The Croatian Coast is beautiful & dramatic
with a climate that is similar to Greec. The food is typically Mediterranean,
featuring seafood grilled in olive oil with loads of garlic. By staying
in "Zimmer Frei"s and going in October, we were spent around
65 euros for 5 days of lodging. The people are friendly, the scenery lovely,
the food great, and pretty darn cheap compared to the rest of Europe.
So why not go to Croatia? No reason that I can think of.
In between our stint in the parks, we visited
two coast towns, the ancient walled sea town of Zadar and Senj a bit farther
north. Pictures of both are below.
Z A D A R
Zadar is one of the larger coastal cities
in Croatia with a population of almost 70,000. The walled central
area is a gorgeous mix reflecting the different architecture of
the groups who have taken over the city. From Romans to Venetians
to Turks to Austrian-Hungarian. Its all in those walls.:
Those of you who have been to Venice will
notice the Venetian Lion on top of this arch. It was built in
1573 when Venice was in its heyday. While most of the area inside
the walls is pedestrian (the alley ways are too narrow for cars),
the eastern section of the old town was smashed to bits by Yugoslav
rockets during the 1980's, so some traffic is allowed inside.
This wall is the only remains of Roman and
Medieval fortifications. Very old & very interesting. As they
would say in "I heart Huckabees", this wall rocks.
This modern statue sits on the easter side,
where most of the 1980's bombing, and thus renovation occurred.
This is a main square in the old center. A
great place to people watch and have a rest. In the background
you get a feel for the city; it hasn't been all cutsie-d up for
Boys on the side - The school was having a
break as we walked by and I think this pict says it all.....
This is the renovated version of the Square
of 5 Wells, a site originally built by those amazing Romans. It
contained access to a cistern via 5 wells. This was the only source
of of potable water Zadar had up until 1574. Of course wars with
the Turks & Venetians destroyed the water system until 1838,
when the Austrians took over.
Here is another view of the main square &
the town watch tower.(originally built in the late-Renaissance).
The building shows a blend of the architecture as the bottom portion
was built in 1562, but the clock tower is distinctly Austrian
and built in 1798.
Here is the view from our 15 euro per night
apartment. It had a lovely deck overlooking the marina and was
a great place for sipping wine or watching the sunset. (next pict).
Similar view, only different time of day.
Dale and I on the deck.
Here is the "beach" at Borik. While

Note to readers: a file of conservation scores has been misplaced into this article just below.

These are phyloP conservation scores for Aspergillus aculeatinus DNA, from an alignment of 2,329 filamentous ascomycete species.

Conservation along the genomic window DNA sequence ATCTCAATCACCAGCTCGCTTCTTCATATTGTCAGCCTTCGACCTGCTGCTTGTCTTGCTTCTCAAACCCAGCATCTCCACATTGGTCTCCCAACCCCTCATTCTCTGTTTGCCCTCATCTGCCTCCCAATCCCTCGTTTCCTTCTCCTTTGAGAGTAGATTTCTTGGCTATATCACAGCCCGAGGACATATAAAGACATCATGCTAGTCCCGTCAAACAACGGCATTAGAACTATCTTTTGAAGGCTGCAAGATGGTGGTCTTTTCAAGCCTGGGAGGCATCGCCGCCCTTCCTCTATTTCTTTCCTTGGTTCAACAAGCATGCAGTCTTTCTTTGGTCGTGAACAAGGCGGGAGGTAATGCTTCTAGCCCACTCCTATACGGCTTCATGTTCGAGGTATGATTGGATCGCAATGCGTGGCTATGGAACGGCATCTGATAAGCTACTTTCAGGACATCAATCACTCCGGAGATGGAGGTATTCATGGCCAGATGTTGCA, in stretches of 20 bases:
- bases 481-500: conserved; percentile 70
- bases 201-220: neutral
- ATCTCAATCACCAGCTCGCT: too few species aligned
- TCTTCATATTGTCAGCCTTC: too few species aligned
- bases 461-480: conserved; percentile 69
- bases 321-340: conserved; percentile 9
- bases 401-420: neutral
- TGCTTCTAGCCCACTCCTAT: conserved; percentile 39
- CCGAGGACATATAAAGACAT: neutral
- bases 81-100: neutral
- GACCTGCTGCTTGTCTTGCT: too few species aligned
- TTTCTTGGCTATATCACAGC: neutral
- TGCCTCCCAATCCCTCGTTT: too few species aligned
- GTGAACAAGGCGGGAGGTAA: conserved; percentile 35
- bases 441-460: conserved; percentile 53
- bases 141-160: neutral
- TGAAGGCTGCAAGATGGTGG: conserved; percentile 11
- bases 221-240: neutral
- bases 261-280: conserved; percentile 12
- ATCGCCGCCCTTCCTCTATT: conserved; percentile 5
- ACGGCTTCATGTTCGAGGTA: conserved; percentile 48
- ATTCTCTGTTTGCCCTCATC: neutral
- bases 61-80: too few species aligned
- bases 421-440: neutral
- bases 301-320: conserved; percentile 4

the coast of Croatia is striking and similar to Greece, it is
lacking in the sand beaches department, although there are a few
Here is a shot from Borik (where we stayed),
looking back at Zadar. Its about a 10 min. bus ride between the
The seafood in Croatia is great. I ate squid
every day and loved it.
This is this very cool old house located the Varos section
of Zadar, which dates back to Medieval times. Anyway, what was
interesting about the general area was that the layout was "distinctly
Medieval" (at least according to the tourist pamphlet that
I lost) in that it was comb-shaped. There was one road that
led through the area at the west end, and all streets ran from
it, looking like the teeth of a comb. No block grid there....
As you walk through Zadar you come across sections of ancient
history, from the Venetian column to the medieval wall, to the
Austrian-Hungarian church tower.
This is left over from the Roman
days, quite cool. Notice any similarities between the two faces?
The narrow streets of Zadar...
A couple walking along some of the small portion of remaining
This was a unique stopping place identified as a "Sea Organ."
Dale and I were quite curious about the name, and it turned out
to be a very interesting stop. The geometric blocks in the foreground
have these holes in them, similar to the openings in a harmonica.
So the wind blows, hits the holes with varying speed & intensity,
and you have this very ethereal noise that comes out. To
listen to it, here is a sound file....
This is some of the Old Zadar from Roman times that is still
being excavated. Quite interesting to watch. Much of it was
just buried underneath the town.
You know you are in Eastern Europe when----
On a completely unrelated note, here is old town Zadar with
a very typical Eastern Europe poster. Notice it is an ad for
Skechers and there is not a foot or shoe in the poster. What
do you think the advertisers are trying to say?
Up the Coast
From Zadar, we drove North up
the coast to Senj. The coastline of Croatia features grate views
of the Adriatic Sea, the various islands just offshore, tiny villages,
and striking cliffs. Its a great drive.
This is a dock at the picturesque town of
Senj. The seafood was great, town friendly and the a pretty waterfront
area that is quite a gathering place for the community in the
Here's looking back at the Senj
waterfront area. Most of the historical larger buildings bordering
the harbor are still intact, and there are actually two castles
in the picture (one to the far back left, the other in the foreground
to the right)
Here's looking North from the waterfront of
Senj. A very peaceful place to visit.
And being part of the former
communist system, you have the ubiquitous hallmark artwork of
Here's a view of the town center. Lots of
cafes & meeting places. I also like this pict because of the
guy in the red, pointing at the pointing guy in the statue. Completely